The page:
The WNBA season may be returning, but not all players will be suiting up for the 2020 season. Mystics General Manager Mike Thibault announced Monday that two members of the 2019 Championship team- Natasha Cloud and LaToya Sanders are among other players that have opted out of playing in the 2020 WNBA Season.
“We respect and support Natasha’s decision to prioritize her life and goals,” stated Thibault. “Her commitment to social justice issues is of utmost importance to her and, therefore, to the Mystics organization. We will continue to be partners with her and all of our players on their commitment to social justice reform as we go forward into this season and beyond.”
The WNBA announced a 22-game regular-season plan earlier this month to be played at IMG Academy in Bradenton, Florida. All 12 WNBA Teams are expected to have training camps, practices, and games starting in early July. Between health concerns around COVID-19 and the desire to sacrifice playing basketball to focus on social justice in the Civil Rights Movement, players across the league have expressed concerns about returning in July.
WNBA players were given until Thursday, June 25 to let their teams know if they are opting out for the season. Future Hall of Famer and Minnesota Lynx star, Maya Moore, announced earlier this month that she will be missing her second straight WNBA season to work on criminal justice reform including a criminal case around Jonathan Irons.
Atlanta Dream’s Renee Montgomery took to social media as she also announced her decision to opt-out of the season to focus on social injustice.
Think about how empowering and inspirational it is for these players, in the peak of their career, to put the game they love on hold, for the greater good of being a part of something much larger than sports. It is incredible and something we may not fully understand the magnitude of until farther into the future.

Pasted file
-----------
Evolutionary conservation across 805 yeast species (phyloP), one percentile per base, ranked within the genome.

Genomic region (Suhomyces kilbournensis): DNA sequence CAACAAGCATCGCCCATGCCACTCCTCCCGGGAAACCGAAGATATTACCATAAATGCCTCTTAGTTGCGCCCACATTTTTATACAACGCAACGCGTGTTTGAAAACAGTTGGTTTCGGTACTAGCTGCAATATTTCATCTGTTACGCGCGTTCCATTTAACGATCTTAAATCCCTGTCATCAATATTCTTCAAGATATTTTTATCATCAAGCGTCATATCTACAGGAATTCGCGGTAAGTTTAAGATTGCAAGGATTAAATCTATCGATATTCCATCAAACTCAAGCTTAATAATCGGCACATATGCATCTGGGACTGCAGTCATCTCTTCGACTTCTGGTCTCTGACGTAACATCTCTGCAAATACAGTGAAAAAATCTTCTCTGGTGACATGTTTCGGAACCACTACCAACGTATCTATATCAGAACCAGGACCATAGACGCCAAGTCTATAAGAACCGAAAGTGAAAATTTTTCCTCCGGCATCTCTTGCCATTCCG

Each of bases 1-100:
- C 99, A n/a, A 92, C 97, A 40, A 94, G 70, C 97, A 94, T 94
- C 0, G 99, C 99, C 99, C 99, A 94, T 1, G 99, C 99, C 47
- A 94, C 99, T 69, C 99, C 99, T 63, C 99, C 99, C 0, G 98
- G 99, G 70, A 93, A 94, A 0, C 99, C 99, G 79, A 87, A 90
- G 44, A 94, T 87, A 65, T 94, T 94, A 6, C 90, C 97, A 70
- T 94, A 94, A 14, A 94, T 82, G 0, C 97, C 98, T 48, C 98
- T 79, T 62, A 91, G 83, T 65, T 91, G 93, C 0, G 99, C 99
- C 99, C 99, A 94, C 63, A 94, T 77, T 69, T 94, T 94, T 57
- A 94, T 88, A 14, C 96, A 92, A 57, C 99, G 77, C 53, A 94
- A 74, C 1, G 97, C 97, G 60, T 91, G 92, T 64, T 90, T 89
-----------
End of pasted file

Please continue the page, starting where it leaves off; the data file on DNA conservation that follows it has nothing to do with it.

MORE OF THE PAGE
Cloud and Sanders are the first two Mystics players to make the decision to miss their season to be a part of the larger fight for change. Since Friday two other WNBA players- Cece Zandalasini of the Lynx and Connecticut Sun’s Jonquel Jones also announced they won’t be playing this season. It is likely that other players will be announcing the decision to do the same.
2019 Dawn Staley Community Leadership Award Recipient, Natasha Cloud has been very active and vocal in her fight for change. This past weekend Cloud and Washington Wizards Bradley Beal led their teammates in a united peaceful Juneteenth protest. The Wizards and Mystics players stood united with their fists held high, leading a powerful D.C movement.
The bigger picture here is that players are showing how they are more than an athlete. Sports and society do not have to be separate. You can be an athlete and actively involved in the civil rights movement, openly advocating for change. No one has to just stick to sports.
Players have been among many actively taking to social media to voice their role in the fight for change. Across sports leagues, we have been seeing players use their platforms to speak up. In the Premier League in Europe. players, coaches, and officials took a knee at kickoff as their jerseys continue to read “Black Lives Matter” in place of their last name.
We have seen the reports unfold around over 80 NBA players including Kyrie Irving, Tobias Harris, and Dwight Howard to name a few that have been meeting on zoom to discuss concerns around the lack of transparency in the NBA’s return to play.
In Wrestling, superstars Big E and Kofi Kingston took a knee in the middle of the ring with their fists held high. In NASCAR, after news broke that a noose was hung in Bubba Wallace’s garage, the only black racer, all drivers stood united to make a statement.
Although we are not fully sure how all sports leagues will safely return from COVID-19, one thing is for certain, many athletes of all races and backgrounds are using their platforms to continue to push the conversation of change in the Black Lives Matter Civil Rights Movement. Hopefully, positive change is coming for us all.